The Meissner–Ochsenfeld Effect

Authored by: Rudolf P. Huebener

Handbook of Superconductivity

Print publication date:  July  2022
Online publication date:  July  2022

Print ISBN: 9781439817322
eBook ISBN: 9780429179181
Adobe ISBN:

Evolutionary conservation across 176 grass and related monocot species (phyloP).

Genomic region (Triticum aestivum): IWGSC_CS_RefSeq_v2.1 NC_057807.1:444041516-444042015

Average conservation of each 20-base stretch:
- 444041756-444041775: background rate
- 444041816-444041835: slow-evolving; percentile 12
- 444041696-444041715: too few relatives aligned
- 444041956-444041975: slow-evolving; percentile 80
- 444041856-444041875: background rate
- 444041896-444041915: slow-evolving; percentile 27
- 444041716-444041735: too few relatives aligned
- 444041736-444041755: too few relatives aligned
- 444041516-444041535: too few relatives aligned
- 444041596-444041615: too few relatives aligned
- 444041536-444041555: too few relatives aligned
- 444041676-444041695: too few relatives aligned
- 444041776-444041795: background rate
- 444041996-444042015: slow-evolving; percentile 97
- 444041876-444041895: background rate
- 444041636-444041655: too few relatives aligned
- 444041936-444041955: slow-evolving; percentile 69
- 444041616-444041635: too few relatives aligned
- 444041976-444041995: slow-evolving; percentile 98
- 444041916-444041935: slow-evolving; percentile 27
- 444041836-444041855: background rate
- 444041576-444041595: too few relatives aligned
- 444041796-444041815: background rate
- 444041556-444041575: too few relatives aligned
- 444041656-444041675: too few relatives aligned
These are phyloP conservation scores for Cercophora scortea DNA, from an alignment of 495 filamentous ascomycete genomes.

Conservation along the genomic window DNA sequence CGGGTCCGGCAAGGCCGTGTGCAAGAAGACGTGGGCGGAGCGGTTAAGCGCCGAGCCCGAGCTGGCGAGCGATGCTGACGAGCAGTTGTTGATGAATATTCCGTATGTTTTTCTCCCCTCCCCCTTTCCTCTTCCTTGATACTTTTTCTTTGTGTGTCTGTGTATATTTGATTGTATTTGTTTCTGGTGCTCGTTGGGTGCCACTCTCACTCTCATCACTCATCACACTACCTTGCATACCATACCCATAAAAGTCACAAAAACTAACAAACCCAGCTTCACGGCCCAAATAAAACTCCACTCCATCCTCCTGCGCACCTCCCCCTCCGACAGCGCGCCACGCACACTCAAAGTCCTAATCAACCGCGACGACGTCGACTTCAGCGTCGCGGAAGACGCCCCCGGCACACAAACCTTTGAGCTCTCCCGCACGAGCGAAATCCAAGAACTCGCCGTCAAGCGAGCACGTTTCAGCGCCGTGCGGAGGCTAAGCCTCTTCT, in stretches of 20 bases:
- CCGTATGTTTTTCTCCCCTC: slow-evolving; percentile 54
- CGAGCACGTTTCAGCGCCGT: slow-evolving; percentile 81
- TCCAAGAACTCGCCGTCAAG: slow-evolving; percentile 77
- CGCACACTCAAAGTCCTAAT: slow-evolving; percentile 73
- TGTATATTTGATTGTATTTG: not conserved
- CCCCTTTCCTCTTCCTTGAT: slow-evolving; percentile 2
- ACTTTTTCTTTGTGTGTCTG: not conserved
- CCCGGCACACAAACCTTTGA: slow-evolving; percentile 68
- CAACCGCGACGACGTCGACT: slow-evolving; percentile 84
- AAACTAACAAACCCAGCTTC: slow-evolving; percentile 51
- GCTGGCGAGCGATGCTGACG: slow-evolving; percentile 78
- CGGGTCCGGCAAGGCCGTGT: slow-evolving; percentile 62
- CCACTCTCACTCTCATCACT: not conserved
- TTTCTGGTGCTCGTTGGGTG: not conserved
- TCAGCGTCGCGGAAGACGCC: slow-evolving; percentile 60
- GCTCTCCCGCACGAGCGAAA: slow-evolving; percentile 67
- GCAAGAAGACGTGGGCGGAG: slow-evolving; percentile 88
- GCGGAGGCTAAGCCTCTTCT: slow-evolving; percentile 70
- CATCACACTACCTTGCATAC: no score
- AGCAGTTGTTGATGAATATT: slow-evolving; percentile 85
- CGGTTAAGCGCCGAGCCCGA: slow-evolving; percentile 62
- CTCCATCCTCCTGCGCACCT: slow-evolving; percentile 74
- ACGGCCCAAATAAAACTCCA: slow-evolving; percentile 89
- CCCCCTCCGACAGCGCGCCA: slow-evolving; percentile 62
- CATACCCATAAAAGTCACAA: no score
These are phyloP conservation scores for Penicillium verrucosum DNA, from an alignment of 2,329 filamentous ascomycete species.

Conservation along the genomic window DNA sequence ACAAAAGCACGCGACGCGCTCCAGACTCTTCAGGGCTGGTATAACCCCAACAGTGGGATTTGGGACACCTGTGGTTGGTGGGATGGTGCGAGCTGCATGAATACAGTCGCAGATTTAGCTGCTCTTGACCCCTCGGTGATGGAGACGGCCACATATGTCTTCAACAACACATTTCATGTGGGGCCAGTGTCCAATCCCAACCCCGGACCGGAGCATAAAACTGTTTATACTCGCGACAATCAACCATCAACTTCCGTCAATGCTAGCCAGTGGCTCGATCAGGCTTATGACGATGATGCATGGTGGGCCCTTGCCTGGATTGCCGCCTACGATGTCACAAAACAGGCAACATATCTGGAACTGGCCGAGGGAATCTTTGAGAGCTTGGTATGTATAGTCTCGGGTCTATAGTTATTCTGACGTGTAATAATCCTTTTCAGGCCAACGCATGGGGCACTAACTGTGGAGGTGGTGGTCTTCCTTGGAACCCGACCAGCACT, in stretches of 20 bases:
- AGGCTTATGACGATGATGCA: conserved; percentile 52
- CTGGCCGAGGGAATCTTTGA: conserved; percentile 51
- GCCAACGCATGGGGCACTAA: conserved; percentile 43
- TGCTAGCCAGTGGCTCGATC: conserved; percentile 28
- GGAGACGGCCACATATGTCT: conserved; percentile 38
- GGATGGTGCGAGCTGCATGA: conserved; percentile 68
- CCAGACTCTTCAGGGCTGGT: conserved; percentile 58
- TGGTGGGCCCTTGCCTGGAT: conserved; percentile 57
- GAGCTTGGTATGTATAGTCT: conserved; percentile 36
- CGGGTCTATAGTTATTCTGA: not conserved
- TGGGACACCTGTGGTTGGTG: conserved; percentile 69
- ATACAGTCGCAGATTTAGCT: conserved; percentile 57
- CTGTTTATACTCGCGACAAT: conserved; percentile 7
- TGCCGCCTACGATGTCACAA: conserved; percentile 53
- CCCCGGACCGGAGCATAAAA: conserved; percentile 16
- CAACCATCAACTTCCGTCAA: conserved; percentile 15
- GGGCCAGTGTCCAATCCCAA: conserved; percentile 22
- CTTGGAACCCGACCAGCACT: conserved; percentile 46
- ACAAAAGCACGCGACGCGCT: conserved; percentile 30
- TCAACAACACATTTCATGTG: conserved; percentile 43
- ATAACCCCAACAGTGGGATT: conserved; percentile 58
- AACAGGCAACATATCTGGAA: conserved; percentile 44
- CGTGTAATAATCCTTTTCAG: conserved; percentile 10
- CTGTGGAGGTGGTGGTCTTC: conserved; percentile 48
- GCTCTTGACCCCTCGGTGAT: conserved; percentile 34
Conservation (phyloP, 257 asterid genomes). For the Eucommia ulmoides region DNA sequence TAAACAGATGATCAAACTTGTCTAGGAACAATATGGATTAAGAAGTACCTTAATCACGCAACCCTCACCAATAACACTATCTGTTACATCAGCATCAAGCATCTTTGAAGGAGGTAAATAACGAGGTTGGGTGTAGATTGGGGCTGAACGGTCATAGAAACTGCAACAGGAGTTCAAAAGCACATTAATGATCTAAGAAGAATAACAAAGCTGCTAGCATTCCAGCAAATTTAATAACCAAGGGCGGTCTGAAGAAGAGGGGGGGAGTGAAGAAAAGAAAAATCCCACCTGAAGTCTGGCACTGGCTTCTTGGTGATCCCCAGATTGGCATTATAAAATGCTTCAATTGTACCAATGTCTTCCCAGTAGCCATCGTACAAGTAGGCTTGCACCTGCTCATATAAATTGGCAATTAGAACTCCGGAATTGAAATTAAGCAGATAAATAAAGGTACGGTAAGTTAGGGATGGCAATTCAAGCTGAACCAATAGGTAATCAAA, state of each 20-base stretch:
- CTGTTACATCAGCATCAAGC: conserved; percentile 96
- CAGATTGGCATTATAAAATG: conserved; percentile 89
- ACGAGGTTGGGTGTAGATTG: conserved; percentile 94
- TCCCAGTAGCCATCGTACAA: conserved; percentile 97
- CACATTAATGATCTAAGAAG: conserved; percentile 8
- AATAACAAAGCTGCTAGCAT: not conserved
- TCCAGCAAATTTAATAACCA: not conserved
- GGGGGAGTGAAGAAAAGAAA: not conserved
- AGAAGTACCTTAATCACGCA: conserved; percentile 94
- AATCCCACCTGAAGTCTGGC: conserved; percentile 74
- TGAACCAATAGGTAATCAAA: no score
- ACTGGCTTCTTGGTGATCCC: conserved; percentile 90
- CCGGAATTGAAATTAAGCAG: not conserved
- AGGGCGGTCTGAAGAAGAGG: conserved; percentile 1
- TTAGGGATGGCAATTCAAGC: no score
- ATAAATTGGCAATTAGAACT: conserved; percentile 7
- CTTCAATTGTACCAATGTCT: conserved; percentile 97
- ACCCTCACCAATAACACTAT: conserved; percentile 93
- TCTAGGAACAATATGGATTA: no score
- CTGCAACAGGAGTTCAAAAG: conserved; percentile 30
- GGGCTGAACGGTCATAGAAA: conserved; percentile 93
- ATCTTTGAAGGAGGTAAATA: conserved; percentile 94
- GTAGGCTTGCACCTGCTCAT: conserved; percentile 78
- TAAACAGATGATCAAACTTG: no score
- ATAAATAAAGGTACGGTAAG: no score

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Following Kamerlingh Onnes’ discovery of superconductivity, in 1933 Walther Meissner and his collaborator Robert Ochsenfeld at the Physikalisch Technische Reichsanstalt in Berlin discovered the most fundamental property of a superconductor, namely its ability to expel magnetic flux from its interior [1]. The perfect diamagnetism associated with this Meissner–Ochsenfeld effect results from electric shielding currents flowing without resistance near the surface of the superconductor. In Figure A2.4.1, we show schematically how the superposition of the applied magnetic field and the field generated by the shielding current result in zero magnetic flux density B inside the superconductor. We define B(r) in terms of the local field H(r) produced by the superposition of the external field H a, produced by external currents (e.g., the field by a long solenoid), and the field generated by currents flowing within the superconductor. From Ampere's theorem, we can see that for B(r) = µ0 H(r) = 0, the total current I per unit length flowing around the outer surface of a superconducting cylinder in a parallel field is I = –H. Since the supercurrent-flow without resistance is a necessary consequence of the existence of the Meissner–Ochsenfeld effect, whereas the inverse conclusion does not hold, the Meissner–Ochsenfeld effect is clearly more fundamental than just the disappearance of the electric resistance (although only the latter phenomenon is suggested by the name ‘superconductivity’).

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